Publicity and media
Publicity is free promotion for your sports club, most commonly obtained through the media. When done well, it can bring many benefits to your club. However be aware that you have no control over what form the publicity takes.
How to get publicity
Get to know local media
Get to know the local journalists who write the sports sections for the free newspapers or report for the radio stations. Find out what they’re interested in covering and how you can give them the information. Check their deadlines and requirements.
The media is more likely to publish or broadcast news or human-interest stories that will appeal to their audience. Check the local papers and listen to the radio to find out what types of articles interest the editors, readers and listeners. Work out ways to make your information more interesting. Find an angle that will attract attention. Examples are: three sets of twins in one team, a celebrity is opening your fundraiser or your sport attracts singles keen to socialise.
Send media releases
Media releases are the standard way of providing information to the media. Journalists and news rooms receive hundreds of media releases every day.
Essential guide to the perfect media release
Catriona Dixon - journalist, The Daily Telegraph
- Must be typed on letterhead
- Identify it as a media release on the top left
- Date it top right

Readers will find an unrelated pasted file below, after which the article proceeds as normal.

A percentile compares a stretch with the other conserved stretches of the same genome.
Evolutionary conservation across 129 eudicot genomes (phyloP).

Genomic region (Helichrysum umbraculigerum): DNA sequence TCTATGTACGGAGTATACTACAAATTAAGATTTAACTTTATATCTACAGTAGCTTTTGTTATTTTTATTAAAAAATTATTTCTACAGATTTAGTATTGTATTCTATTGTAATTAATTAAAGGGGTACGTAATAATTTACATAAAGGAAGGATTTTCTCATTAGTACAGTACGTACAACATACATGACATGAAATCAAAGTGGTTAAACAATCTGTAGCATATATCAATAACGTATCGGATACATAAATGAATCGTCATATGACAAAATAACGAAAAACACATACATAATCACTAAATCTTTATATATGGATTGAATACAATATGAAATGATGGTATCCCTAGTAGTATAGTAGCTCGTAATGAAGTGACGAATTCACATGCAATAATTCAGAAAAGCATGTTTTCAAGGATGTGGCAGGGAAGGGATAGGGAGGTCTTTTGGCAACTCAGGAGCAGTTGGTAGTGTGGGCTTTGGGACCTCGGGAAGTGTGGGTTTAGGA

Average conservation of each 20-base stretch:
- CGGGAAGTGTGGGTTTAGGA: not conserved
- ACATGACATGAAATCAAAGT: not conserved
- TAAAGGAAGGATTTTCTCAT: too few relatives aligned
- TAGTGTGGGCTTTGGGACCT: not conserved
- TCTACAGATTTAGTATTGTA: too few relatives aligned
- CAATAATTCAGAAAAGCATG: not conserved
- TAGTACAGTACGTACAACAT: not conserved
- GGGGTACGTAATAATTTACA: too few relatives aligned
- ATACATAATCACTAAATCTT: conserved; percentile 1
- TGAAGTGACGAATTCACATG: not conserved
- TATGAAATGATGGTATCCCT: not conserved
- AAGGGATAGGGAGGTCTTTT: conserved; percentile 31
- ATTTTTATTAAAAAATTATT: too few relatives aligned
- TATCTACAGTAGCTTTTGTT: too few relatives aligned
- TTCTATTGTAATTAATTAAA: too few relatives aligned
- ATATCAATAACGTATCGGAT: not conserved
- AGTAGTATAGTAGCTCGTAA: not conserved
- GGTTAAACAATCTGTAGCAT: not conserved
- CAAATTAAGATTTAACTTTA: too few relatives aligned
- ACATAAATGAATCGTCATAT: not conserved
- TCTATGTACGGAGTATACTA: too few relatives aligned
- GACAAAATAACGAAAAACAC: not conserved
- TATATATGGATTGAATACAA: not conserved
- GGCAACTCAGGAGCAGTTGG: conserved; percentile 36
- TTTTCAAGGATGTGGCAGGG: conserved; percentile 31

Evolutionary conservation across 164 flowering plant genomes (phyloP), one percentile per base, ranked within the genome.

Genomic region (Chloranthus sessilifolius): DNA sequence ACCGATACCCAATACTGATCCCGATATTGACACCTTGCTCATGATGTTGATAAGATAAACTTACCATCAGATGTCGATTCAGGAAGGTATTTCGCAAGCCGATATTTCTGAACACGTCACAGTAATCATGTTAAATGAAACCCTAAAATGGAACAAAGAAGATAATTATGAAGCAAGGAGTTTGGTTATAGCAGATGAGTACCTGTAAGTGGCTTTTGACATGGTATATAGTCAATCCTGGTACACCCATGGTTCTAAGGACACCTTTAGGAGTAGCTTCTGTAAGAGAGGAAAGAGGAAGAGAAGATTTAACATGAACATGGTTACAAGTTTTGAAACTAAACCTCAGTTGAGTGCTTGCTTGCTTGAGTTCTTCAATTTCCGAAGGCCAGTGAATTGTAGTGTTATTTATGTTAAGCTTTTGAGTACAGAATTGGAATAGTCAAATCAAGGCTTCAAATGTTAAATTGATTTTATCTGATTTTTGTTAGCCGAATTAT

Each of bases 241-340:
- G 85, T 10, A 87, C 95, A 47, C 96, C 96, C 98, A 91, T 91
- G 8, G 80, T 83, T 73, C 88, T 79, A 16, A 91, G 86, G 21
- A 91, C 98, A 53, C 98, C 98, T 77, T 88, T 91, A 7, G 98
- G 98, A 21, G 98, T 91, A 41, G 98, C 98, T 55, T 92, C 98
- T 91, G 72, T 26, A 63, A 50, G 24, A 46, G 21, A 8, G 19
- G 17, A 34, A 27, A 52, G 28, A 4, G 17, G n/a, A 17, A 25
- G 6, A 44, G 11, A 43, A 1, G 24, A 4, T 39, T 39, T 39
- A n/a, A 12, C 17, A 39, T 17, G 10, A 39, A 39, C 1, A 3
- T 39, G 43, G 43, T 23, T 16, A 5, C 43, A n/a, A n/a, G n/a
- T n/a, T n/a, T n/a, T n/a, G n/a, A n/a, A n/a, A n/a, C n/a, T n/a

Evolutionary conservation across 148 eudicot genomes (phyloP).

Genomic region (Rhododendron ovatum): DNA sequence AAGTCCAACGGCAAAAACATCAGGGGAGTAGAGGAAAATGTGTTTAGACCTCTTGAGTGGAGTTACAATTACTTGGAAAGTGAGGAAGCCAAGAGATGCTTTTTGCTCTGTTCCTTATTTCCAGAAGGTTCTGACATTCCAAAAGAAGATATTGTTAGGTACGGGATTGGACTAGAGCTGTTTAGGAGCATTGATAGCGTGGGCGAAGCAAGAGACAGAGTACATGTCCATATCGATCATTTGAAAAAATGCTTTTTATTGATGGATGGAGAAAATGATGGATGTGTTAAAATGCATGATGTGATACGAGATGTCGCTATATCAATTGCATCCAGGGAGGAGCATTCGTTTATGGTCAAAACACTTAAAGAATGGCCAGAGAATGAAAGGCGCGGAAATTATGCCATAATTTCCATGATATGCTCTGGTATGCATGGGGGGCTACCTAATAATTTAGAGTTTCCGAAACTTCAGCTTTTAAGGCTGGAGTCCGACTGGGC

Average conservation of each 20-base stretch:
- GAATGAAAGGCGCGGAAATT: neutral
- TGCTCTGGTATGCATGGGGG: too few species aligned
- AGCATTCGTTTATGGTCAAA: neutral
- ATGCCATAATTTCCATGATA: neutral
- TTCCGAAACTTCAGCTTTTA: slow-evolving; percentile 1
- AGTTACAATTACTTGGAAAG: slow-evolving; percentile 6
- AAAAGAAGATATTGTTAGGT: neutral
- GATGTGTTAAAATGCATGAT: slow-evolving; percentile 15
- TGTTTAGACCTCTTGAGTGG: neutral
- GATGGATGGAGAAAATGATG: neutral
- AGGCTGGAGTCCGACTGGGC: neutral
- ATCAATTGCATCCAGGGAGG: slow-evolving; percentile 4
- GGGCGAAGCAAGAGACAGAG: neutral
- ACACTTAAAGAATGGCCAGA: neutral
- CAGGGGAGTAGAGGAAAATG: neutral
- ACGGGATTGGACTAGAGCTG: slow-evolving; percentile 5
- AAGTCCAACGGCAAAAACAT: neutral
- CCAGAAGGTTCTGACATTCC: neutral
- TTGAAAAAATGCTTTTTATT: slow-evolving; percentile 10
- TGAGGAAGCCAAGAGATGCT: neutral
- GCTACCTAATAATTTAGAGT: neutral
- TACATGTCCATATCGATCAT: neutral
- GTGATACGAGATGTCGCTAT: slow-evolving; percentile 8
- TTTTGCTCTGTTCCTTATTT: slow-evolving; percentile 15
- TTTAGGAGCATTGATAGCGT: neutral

- Use a catchy headline
- Use one side of the paper only and keep to one page when possible
- Check for spelling and typos
- Who, what, when, why, where and how?
- Short paragraphs. Clear sentences. Use layman’s terms
- Your first paragraph is short and punchy. It is the story in a nutshell
- Provide news angles (ie focus on what is news – check your local paper for ideas.)
- Use present tense and active language
- Include important facts and statistics but don’t overload
- Use quotes to support your release
- Have someone proof your release
- Provide a contact telephone, mobile, fax and email for more information
- Make sure the contact person is available and returns calls promptly
- Identify the media you are targeting
- Take time to find out how they prefer to receive information (email/phone/fax) and what their deadlines are
- Don’t be pushy, instead willingly provide information and be prepared to assist the journalist in their pursuit of a story
- Follow up your release with a short phone call: “Just wanted to ensure you received our release and let you know we are available to help you in anyway possible
- Develop a relationship with the journalists you regularly deal with.
Catriona Dixon’s sample media releases
The Daily Telegraph sports writer shows how media release content can differ depending on what is being promoted.